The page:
InsideOut Development

Does your Preparation Deserve a Medal?

by Alan Fine


Watching the Olympics in Sochi takes me back to a conversation I had some years ago with an old friend of mine, David Hemery. David won a gold medal for the 400m hurdles in the Mexico City Olympics, an event for which he spent 8 years training.

An Olympic 400m hurdle race only takes a little over 40 seconds. So David spent 8 years training for what was arguably a 40-second shot at glory. My mind struggled to conceive what that would be like. I asked David “How do you do it? I would have so much performance anxiety I don't think I could have performed.”

David’s reply has stayed with me ever since. He said, “No I wasn’t nervous, I was excited. In my mind I had run that race in every lane, against every opponent I knew, in every weather condition I could imagine. Nothing could have surprised me.” His preparation was incredibly thorough as it is for every Olympian.

When we have to go into our own Olympic events—the big speech, the conversation with our teenager about doing better in school, the accountability conversation with our colleague—how many of us do Olympic-sized preparation? In fact how many of us do any preparation at all?

In order to reach the top of the podium, you need to have trained so well, that like David, nothing can surprise you. That takes three things: preparation, planning, and practice. We all have to go through those steps to get where we want to go. Nobody can jump on a bobsled for the first time and post a world-class time. It takes well thought-out preparation, careful planning, and days, weeks, months, or even years of practice, practice, practice.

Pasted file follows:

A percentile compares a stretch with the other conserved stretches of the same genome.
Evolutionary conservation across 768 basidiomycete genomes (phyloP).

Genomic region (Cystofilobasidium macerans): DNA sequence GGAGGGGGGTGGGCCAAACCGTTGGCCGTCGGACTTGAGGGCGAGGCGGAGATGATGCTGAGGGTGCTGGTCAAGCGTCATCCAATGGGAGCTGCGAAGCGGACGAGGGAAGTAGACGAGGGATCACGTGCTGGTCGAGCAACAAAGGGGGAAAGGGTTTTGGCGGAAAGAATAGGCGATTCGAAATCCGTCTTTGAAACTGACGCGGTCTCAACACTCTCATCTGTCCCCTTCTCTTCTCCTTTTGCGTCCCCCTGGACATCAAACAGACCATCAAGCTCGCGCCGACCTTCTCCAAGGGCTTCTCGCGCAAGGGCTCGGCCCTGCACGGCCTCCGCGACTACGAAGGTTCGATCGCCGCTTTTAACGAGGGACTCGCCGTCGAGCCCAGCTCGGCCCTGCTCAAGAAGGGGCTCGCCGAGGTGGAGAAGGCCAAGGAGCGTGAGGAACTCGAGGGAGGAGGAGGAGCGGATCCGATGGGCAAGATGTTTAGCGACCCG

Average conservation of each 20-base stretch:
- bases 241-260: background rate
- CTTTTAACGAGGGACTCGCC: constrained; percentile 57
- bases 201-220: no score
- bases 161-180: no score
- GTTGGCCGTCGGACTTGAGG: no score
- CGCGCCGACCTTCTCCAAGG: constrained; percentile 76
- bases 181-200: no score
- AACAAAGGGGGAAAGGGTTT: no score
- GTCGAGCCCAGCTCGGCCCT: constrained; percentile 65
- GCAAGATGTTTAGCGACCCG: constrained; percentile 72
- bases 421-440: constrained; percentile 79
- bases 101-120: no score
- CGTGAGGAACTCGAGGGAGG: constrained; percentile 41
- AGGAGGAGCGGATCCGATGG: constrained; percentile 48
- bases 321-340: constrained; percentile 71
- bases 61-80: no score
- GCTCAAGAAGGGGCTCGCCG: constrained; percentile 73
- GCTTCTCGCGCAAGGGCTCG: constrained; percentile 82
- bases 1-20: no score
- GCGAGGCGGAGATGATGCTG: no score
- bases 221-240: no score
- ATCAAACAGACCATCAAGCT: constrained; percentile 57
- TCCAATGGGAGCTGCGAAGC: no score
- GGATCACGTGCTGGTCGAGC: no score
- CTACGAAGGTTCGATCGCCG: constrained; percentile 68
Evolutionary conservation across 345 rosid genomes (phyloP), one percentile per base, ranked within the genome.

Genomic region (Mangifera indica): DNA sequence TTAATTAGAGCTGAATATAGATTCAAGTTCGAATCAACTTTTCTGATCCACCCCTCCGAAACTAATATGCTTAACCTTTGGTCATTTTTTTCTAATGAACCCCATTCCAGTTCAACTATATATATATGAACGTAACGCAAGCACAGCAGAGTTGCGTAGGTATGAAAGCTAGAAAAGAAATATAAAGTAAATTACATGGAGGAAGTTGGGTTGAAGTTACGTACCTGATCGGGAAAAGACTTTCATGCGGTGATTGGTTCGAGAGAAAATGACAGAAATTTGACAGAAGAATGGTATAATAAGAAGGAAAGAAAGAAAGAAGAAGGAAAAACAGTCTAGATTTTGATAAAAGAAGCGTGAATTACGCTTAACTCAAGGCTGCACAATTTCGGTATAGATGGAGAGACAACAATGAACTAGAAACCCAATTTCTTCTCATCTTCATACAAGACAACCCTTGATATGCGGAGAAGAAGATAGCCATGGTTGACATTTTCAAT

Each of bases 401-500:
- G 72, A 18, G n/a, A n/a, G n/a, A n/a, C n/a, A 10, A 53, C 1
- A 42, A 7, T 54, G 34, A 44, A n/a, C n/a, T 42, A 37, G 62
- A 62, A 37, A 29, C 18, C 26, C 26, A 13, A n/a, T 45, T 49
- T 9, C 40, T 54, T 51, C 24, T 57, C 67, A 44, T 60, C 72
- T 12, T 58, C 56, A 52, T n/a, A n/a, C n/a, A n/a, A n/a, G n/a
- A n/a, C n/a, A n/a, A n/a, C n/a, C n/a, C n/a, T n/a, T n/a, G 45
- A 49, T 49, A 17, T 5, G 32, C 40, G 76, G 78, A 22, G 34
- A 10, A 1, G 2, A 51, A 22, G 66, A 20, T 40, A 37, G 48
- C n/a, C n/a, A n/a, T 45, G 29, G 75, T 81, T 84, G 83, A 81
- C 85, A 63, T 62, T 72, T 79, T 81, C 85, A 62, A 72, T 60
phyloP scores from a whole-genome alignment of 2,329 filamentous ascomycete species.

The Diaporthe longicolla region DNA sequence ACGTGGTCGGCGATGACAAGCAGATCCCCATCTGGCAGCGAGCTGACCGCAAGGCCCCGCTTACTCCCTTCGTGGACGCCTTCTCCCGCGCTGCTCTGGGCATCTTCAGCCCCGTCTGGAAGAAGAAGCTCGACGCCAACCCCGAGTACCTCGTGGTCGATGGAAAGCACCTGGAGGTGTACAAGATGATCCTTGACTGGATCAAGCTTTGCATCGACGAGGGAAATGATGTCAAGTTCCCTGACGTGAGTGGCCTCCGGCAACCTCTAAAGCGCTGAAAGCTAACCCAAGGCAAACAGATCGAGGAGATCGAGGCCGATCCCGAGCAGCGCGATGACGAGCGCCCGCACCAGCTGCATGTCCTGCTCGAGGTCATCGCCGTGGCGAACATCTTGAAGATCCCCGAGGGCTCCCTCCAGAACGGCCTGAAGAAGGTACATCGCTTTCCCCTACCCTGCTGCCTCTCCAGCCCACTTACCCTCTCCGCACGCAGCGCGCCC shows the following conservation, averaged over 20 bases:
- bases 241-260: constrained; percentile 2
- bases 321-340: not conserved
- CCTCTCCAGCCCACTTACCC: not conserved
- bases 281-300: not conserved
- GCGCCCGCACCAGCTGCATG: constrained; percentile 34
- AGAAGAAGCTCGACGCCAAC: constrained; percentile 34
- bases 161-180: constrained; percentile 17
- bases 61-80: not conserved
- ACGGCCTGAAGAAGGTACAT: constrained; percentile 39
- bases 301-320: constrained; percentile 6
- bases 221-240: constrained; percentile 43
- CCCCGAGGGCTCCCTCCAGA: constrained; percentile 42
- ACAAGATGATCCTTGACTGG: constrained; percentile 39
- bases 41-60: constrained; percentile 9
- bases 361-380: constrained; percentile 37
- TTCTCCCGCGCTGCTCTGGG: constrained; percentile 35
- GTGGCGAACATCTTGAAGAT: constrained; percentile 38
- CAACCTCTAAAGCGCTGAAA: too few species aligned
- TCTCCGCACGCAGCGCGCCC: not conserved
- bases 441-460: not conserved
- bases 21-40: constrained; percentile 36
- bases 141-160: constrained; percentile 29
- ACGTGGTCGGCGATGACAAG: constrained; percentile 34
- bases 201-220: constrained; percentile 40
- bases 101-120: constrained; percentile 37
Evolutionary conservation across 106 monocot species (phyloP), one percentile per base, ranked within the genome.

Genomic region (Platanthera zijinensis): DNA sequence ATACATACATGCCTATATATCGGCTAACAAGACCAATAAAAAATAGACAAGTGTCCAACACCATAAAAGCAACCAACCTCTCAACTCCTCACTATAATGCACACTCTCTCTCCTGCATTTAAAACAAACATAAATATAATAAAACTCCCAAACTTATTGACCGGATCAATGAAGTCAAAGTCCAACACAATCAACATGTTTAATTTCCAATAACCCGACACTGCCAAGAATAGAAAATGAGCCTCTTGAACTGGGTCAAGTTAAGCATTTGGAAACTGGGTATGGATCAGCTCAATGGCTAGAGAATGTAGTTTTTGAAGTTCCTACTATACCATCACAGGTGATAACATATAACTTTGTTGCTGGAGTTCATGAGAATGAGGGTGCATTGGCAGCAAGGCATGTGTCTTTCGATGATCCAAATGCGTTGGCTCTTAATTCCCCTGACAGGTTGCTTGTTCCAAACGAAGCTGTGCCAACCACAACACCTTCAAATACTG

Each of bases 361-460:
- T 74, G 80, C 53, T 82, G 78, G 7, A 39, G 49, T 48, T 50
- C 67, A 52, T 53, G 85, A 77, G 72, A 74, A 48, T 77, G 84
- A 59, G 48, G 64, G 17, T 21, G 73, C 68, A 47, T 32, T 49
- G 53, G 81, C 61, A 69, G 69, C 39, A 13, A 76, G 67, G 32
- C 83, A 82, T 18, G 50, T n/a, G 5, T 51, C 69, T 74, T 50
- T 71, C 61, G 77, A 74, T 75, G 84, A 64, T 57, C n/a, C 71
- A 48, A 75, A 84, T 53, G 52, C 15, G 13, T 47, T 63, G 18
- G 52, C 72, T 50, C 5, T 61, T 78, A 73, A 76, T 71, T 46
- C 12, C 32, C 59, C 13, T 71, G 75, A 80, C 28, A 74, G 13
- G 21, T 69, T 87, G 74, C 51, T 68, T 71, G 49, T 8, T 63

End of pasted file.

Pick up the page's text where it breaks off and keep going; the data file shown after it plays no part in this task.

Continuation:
Only you can determine what your own personal preparation will look like. The actions you take to prepare to talk to your teenager about their grades will be very different from what you do to prepare have a difficult conversation with your colleague. But for a successful outcome in either scenario, the common element should be a commitment to prepare, plan, and practice in equal measure. By carefully considering and executing on all three, you are sure to achieve a gold-medal finish.

Picture of Alan Fine

Alan Fine is a New York Times Bestselling Author, the co-creator of the world-renowned GROW® Model, and Founder and President of InsideOut Development. As the pioneer of the modern day coaching movement, Alan has worked with many of the world’s most respected athletes like PGA golfers Phillip Price and David Feherty, and other organizations such as IBM, NASA, Honeywell, Gap, and Coca-Cola. A native of Wales, his other claims to fame include giving tennis lessons to Ariana Huffington (née Stassinopoulos) and getting kicked out of University. His favorite movie is 2001: A Space Odyssey.

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